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Leave banks private, insists Alpha Bank

02 February 2012 / 22:02:55  GRReporter
2258 reads

Victoria Mindova

Greek bankers, who spoke at the forum on "The Euro and Greece: Dilemmas and Choices" insist that the funding programme for the banking system should improve. The forum was organized by the Centre for Research and Innovation Studies in Athens and presented the opinion of local and foreign specialists on the development of Greece and the fate of the single currency.

The prevailing opinion at the banking panel of the forum on the future of Greece and Europe was that the state should not intervene in the management of private banks, nor should it provide financial assistance, because the results are rarely positive.

"State banks do not operate easily with the rules of market economy and do not always lend according to market principles. Those, who think that the government could manage the banks better than the bankers themselves, I would say, are wrong. If it happens, it would be good for me, because finally I will be able to stay home after years of work," said with slight irony the chief executive of Alpha Bank, Dimitris Matzounis.

The collapse of the local economy has swept the Greek banks, which have  been isolated from the capital markets since the spring of 2010. Following the formal binding of banks with the debt restructuring, the Greek financial institutions have proved to face an even bigger problem with the lack of liquidity.

Besides raising funds in all possible channels of funding, Greek banks do not exclude the possibility of selling some of their most valuable assets along with the consolidation of costs to be able to withstand the pressure. However, bankers are not willing to completely give up their influence in the Balkans, although these assets would be the most easily marketable and provide immediate liquidity to the troubled parent banks. This view was shared by the Governor of the Bank of Greece Nicholas Garganas and by the chief executive of Alpha Bank Dimitris Matzounis. Sale of assets will be inevitable for Greek banks as part of the recapitalization, they say, and emphasize that one of the most successful investments is the expansion of Greek banks in South East European countries.

"Over the years, we have made considerable efforts to expand the influence of the Greek banking system in the Balkans and South East Europe and we have done very well. These are investments that have brought good results," said Matzounis.

The Executive Director of Alpha Bank did not deny that the Greek financial institutions have probably not cut their clothes according to their cloth by the opening of many branches of many different banks, but generally determined the strategic expansion of financial institutions as successful. These already existing infrastructures may be part of the assets for sale that will help Greek banks recapitalize after the recording of actual losses from the debt haircut held by private owners.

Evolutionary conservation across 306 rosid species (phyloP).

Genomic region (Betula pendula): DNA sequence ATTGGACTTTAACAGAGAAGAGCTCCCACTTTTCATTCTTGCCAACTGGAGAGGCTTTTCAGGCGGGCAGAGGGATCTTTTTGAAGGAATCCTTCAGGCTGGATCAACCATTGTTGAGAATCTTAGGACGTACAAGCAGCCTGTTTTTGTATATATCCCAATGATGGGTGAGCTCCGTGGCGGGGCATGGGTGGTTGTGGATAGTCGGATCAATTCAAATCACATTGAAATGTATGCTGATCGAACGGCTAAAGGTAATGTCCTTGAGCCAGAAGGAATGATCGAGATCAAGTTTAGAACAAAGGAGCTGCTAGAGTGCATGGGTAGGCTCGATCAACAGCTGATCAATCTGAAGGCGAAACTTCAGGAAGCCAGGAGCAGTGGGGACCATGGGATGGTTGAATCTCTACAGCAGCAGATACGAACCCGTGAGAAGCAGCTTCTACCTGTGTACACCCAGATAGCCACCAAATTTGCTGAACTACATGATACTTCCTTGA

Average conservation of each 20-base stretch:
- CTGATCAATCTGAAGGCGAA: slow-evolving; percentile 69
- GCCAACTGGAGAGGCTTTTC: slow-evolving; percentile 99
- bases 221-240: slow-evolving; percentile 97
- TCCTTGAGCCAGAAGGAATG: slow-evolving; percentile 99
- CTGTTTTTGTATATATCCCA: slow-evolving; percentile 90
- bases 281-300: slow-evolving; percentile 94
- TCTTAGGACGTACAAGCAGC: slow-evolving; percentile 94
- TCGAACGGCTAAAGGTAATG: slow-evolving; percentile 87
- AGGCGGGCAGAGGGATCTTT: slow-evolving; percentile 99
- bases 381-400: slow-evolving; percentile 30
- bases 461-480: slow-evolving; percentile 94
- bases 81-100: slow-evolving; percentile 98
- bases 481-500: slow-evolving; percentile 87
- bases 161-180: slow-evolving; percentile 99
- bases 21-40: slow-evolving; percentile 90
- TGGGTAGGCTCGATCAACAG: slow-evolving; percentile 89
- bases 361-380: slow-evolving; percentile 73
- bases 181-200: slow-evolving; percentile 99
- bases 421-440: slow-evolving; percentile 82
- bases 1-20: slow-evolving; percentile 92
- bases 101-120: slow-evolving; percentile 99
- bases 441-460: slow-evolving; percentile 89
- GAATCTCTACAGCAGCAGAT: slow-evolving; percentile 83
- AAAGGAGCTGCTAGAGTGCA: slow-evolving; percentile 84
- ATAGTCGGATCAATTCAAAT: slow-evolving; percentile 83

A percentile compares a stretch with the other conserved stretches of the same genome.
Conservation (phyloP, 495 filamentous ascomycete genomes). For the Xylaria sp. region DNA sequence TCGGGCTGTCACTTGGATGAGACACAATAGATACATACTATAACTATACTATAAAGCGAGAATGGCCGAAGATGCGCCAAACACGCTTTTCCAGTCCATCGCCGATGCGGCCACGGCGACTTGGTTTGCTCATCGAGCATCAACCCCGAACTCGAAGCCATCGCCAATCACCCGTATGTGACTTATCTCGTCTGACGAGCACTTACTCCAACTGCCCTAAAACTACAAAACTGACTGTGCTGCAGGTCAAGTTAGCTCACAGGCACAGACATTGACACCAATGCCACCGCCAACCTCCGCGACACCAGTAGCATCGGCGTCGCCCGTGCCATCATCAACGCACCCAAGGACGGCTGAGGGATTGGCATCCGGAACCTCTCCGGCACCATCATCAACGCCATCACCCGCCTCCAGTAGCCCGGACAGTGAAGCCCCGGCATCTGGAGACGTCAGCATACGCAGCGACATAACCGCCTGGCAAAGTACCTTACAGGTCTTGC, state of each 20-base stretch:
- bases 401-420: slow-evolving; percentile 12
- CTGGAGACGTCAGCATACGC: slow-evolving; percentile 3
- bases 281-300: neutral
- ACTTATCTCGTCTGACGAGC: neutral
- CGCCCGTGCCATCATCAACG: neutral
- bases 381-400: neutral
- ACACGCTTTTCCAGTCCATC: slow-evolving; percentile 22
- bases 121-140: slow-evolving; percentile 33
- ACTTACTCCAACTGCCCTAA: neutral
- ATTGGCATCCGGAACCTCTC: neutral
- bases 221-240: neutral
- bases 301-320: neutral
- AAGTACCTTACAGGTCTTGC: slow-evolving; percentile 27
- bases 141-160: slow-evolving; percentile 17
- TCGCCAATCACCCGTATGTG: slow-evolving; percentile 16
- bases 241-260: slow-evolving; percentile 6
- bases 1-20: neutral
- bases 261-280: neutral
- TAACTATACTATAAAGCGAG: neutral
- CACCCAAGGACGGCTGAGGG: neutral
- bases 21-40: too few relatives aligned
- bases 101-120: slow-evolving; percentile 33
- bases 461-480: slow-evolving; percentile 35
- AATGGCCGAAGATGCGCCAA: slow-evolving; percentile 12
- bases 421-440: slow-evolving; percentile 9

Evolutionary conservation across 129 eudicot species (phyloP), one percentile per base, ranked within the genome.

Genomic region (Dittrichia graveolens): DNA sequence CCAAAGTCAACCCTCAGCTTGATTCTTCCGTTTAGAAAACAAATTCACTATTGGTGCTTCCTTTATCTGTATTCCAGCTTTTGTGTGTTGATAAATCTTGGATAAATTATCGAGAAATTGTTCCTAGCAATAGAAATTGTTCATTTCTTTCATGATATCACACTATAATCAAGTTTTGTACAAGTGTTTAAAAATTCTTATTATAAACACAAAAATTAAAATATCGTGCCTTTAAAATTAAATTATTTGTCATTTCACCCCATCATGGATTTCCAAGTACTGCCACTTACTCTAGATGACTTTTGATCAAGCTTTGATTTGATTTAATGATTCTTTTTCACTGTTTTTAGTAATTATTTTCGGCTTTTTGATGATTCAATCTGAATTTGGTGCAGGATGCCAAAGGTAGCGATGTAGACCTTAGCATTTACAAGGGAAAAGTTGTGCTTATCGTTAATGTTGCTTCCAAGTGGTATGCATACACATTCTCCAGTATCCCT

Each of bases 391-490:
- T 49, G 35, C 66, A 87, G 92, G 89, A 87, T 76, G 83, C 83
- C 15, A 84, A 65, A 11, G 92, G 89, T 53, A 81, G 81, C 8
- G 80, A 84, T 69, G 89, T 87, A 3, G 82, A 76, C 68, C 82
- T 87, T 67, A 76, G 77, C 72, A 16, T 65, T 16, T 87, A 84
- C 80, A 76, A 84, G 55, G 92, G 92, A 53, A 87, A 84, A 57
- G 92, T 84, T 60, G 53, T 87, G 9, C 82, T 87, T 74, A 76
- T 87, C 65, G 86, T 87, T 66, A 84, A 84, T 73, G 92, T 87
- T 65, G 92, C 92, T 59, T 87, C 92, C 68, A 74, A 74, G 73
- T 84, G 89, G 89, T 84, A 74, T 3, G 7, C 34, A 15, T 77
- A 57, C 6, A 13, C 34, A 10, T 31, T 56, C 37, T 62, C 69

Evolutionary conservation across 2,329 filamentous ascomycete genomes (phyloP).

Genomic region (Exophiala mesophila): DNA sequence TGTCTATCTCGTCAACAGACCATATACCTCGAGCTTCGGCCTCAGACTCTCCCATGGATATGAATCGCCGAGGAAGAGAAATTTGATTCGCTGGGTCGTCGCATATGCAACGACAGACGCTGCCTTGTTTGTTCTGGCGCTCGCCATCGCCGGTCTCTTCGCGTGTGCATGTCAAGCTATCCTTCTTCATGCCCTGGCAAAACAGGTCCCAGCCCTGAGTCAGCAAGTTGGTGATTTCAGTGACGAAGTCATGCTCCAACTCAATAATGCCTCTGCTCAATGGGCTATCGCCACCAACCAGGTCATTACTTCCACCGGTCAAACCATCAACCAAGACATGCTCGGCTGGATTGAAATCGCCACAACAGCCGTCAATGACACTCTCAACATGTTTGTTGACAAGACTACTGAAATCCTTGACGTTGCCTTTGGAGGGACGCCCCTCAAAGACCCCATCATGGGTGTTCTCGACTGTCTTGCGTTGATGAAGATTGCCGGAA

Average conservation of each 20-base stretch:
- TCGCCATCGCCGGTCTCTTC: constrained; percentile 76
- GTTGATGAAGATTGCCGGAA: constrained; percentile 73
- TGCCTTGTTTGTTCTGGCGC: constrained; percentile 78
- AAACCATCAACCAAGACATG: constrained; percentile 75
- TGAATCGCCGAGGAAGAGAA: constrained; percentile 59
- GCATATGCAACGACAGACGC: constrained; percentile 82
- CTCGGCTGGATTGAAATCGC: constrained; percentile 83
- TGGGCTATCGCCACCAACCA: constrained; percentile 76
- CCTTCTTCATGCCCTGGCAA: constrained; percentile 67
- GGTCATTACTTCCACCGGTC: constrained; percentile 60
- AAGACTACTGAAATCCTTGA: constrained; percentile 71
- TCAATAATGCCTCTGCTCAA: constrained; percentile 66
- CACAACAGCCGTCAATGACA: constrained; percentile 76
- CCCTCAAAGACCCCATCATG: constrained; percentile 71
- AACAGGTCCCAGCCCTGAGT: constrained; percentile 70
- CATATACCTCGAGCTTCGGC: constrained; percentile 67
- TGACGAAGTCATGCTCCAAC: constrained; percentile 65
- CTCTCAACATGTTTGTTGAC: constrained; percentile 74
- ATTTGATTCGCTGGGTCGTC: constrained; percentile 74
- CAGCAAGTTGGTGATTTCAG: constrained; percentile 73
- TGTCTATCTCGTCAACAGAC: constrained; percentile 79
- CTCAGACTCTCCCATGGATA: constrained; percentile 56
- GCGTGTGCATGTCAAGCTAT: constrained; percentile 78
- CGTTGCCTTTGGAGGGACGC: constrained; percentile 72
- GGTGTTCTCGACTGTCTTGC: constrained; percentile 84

According to estimates by the International Monetary Fund from the end of 2011, the six largest banks in Greece, which hold over 90% of the domestic financial market, will need 17 billion euro if the debt haircut is 50%. "The real loss to the banks according to the net present value may be more than 50%, which means that the necessary funds for their recapitalization will be much greater," forecasted the Governor of the Bank of Greece Nicholas Garganas.

Banks, therefore, have to draw up a new real and feasible business plan but they should first seek all opportunities for recapitalization by the private sector. In this connection, the revision of BlackRock helped clarify the necessary actions to restore the stability of the banking sector after establishing the macroeconomic framework in which Greece will develop. Moreover, banks in Greece should not turn their backs on foreign strategic investors, but the new structures of the banks should not lose their Greek nature, emphasized the financier.

The subject of the reduction of the net present value of the Greek foreign debt held by private creditors was addressed by Edmond Alphandéry, a former finance minister of France. He argues, which is not very popular in Europe, that institutional lenders such as the European Central Bank and the International Monetary Fund should involve in the debt cut, not only private investment funds and banks.

"It's not fair that only the private sector should bear the burden of the debt haircut. I think the European Central Bank should also be involved in the process," said Edmond Alphandéry. Alphandéry is clear that Greece will deal with these problems, but believes the country will not get away without serious fiscal restrictions and more stringent supervision on macroeconomic performance. "With or without the existence of the euro, Greece has to carry out structural reforms."

Alphandéry stressed that not only should Greece change but also the eurozone itself should become more flexible and its structure - more unified. "We need greater political integration in the euro area," said Alphandéry.

He stressed the need to ensure the mobility of labour force and capital. "This means that Germany, for example, has to provide jobs for young Spaniards and Greeks, because unemployment there is negligible in contrast to countries in the European periphery." As for the mobility of capital, the French politician and economist said that businessmen and local entrepreneurs from Greece should have equal rights to borrow from French banks, for example.

Tags: EconomyMarketsCompaniesBanksGreeceCrisis
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